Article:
Marine protected areas (MPAs) in the study sites were established 8-13 years ago and are presently operational. This study was conducted to gather baseline information on the diversity, density and biomass of coral reef fishes inside and outside the four marine protected areas (MPAs) of Cawayan, Dalaguete; Daan-Lungsod Guiwang, Alcoy; North Granada, Boljoon and Sta. Cruz, Ronda. Coral reef fishes in the MPAs were identified using Fish Visual Census Method. Results of the t-test showed that the mean diversity (fish species/250m2) of target and non-target reef fish species found inside and outside the MPAs were significantly different. Density (ind./1,000m2) of target species inside and outside the MPAs showed no significant difference. Similarly, density of non-target species inside and outside the MPAs also showed no significant difference. This is an indication that fish density inside and outside the MPAs were more or less of the same condition. The mean biomass (kg/1,000m2) of target species inside and outside the MPAs showed a significant difference in contrast with non-target species inside and outside the MPAs which showed a no significant difference. Higher biomass of target fish species belonging to family Caesonidae (fusiliers) and Scaridae (parrotfishes) were commonly observed inside the MPAs. Results showed that fish species were more diverse with higher density and biomass inside the MPAs than the outside area. However, fish diversity and density were mostly contributed by non-target species. Hence, long term protection and management of MPAs is needed to effectively increase fish diversity, density and biomass specifically on target fish species.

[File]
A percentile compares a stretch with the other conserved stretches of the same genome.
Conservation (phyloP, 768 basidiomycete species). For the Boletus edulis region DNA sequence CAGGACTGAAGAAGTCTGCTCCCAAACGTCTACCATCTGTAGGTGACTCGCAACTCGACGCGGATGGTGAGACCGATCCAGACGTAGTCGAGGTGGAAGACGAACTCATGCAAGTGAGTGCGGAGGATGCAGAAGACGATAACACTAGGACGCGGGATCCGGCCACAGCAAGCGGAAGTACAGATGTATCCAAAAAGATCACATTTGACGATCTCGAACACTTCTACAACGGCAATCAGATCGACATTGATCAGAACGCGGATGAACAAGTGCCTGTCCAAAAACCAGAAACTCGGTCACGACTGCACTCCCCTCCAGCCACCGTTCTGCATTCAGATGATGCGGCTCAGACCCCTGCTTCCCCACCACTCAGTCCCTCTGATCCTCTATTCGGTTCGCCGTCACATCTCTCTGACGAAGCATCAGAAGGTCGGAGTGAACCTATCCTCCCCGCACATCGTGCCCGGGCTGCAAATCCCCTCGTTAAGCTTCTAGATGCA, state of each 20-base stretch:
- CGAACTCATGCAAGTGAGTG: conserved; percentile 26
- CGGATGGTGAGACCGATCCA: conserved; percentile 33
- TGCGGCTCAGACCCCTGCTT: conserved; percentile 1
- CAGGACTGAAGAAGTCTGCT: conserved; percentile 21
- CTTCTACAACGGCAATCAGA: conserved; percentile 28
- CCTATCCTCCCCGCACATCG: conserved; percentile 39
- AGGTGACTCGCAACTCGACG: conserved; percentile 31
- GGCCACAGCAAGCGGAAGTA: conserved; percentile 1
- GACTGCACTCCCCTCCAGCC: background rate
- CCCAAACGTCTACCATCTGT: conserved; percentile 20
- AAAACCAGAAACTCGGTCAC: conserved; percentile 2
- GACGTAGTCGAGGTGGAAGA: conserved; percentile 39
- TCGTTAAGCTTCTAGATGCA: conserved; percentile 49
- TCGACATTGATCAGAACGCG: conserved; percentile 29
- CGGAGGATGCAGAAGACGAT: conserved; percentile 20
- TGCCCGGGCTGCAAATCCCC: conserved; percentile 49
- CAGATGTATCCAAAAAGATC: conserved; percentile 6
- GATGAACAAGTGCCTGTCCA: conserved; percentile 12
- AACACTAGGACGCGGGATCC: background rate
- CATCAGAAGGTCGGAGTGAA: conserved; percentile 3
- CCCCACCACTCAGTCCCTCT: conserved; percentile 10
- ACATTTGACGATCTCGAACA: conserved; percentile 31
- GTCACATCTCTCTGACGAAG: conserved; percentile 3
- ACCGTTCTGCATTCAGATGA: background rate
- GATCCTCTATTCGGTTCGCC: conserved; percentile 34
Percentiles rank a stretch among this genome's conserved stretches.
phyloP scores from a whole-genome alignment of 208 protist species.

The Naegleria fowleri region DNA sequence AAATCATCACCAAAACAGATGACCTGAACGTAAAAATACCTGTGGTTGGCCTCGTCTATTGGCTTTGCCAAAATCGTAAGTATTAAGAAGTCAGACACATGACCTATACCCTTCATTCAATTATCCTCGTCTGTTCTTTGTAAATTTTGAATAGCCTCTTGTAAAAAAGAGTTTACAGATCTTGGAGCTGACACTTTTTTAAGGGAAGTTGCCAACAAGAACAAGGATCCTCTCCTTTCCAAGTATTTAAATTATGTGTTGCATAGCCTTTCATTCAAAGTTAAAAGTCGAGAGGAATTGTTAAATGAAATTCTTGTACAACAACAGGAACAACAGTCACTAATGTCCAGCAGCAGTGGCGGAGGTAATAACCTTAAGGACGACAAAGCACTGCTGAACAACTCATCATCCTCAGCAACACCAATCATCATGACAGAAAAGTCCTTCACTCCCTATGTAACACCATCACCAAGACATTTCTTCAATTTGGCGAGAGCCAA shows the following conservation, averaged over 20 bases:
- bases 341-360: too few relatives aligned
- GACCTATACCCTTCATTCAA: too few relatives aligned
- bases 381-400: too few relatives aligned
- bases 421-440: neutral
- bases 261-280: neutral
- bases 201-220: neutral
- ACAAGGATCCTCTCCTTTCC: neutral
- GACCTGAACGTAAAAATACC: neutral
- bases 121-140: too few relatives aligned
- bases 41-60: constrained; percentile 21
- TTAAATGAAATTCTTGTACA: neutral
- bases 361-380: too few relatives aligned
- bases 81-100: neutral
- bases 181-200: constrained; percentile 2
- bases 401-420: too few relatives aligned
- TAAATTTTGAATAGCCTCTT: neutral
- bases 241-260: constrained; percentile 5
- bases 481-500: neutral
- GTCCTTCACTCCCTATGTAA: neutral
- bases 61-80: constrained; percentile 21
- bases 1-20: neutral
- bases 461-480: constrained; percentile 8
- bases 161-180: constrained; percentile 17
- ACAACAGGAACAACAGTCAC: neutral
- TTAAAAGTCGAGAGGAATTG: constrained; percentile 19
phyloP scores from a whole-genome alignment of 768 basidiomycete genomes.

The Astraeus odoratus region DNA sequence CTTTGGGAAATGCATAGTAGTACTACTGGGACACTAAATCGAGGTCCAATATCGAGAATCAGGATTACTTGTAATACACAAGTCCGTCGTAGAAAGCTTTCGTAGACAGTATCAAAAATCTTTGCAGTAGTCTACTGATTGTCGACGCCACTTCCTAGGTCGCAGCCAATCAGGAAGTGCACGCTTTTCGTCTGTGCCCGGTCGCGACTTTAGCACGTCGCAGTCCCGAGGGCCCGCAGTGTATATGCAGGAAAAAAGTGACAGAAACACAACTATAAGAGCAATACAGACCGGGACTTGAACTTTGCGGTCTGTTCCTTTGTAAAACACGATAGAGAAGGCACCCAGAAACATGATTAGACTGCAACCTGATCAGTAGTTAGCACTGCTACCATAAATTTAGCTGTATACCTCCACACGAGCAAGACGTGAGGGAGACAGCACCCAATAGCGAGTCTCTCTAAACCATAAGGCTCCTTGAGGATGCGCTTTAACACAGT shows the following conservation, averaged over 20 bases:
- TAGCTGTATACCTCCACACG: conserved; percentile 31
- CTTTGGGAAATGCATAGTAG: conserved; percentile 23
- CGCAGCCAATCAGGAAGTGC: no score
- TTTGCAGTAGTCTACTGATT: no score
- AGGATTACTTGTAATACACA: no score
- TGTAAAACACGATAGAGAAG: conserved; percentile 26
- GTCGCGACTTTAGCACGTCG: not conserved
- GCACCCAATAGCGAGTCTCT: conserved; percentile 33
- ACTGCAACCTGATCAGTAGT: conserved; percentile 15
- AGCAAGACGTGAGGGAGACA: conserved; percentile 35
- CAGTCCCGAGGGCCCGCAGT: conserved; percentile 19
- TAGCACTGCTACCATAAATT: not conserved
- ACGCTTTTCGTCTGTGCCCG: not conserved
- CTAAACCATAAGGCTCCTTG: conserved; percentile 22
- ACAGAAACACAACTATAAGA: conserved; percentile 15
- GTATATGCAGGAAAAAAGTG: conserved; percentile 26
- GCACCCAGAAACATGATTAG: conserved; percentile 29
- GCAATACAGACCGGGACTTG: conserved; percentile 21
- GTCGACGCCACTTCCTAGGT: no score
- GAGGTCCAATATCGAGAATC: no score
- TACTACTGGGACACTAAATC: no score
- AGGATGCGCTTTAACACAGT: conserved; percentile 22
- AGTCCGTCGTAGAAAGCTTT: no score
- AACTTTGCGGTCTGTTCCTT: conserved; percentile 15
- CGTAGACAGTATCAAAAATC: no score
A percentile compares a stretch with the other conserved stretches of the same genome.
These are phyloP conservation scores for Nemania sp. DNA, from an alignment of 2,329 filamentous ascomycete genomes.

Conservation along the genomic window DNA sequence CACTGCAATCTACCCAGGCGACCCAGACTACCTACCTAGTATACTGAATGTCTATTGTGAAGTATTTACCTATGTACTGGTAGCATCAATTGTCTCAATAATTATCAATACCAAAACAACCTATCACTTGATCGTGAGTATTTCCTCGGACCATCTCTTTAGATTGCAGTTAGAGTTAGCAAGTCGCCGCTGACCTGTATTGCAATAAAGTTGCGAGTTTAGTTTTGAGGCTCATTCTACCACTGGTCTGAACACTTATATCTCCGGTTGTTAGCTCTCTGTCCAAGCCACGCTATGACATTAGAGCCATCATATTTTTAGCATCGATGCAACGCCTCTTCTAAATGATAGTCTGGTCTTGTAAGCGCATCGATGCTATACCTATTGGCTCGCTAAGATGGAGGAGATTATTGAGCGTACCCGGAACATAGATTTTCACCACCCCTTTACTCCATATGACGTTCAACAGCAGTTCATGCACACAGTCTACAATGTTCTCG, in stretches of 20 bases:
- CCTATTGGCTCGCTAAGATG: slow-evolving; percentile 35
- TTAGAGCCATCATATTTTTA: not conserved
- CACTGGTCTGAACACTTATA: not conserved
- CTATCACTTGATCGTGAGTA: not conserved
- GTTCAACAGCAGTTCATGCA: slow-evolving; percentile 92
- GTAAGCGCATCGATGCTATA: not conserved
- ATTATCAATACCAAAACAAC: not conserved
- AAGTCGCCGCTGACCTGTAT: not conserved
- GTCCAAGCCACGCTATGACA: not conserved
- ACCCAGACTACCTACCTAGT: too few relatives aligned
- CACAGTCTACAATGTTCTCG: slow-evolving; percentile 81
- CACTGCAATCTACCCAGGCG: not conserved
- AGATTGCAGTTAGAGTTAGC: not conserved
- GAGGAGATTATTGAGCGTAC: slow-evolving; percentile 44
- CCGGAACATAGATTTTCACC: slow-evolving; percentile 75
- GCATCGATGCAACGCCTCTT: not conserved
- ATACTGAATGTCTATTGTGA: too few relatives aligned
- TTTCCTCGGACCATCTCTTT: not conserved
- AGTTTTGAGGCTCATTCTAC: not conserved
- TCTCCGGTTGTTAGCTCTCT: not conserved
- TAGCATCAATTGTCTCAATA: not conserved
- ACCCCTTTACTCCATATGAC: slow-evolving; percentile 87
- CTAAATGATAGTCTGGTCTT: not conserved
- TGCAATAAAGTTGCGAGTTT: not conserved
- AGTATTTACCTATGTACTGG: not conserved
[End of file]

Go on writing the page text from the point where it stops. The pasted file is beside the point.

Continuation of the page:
Keywords: biomass, density, diversity, marine protected area, target fish species

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1213 Challenges of Sustainable Marine Fishing in Ghana

Authors: Eric K. W. Aikins

Abstract:

Traditionally, Ghana is a marine fishing country. The fishing industry dominated by artisanal marine fishing helps Ghana to meet its fish and protein requirements. Also, it provides employment for most coastal dwellers that depend on fishing as their main economic enterprise. Nonetheless, the marine fishing industry is confronted with challenges that have contributed to a declining fish production in recent past decade. Bad fishing practices and the general limited knowledge on sustainable management of fisheries resources are the limiting factors that affect sustainable fish production and sustainable marine biodiversity management in Ghana. This paper discusses the challenges and strategies for attaining and maintaining sustainable marine fishing in Ghana as well as the state of marine fishing in Ghana. It concludes that an increase in the level of involvement of local fishers in the management of fisheries resources of the country could help local fishers to employ sustainable fisheries resources exploitation methods that could result in an improvement in the spatio-economic development and wellbeing of affected fishing communities in particular and Ghana in general.

Keywords: pair trawling, sargassum, spatio-economic development, sustainable marine fishing

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1212 The Effects of Extraction Methods on Fat Content and Fatty Acid Profiles of Marine Fish Species

Authors: Yesim Özogul, Fethiye Takadaş, Mustafa Durmus, Yılmaz Ucar, Ali Rıza Köşker, Gulsun Özyurt, Fatih Özogul

Abstract: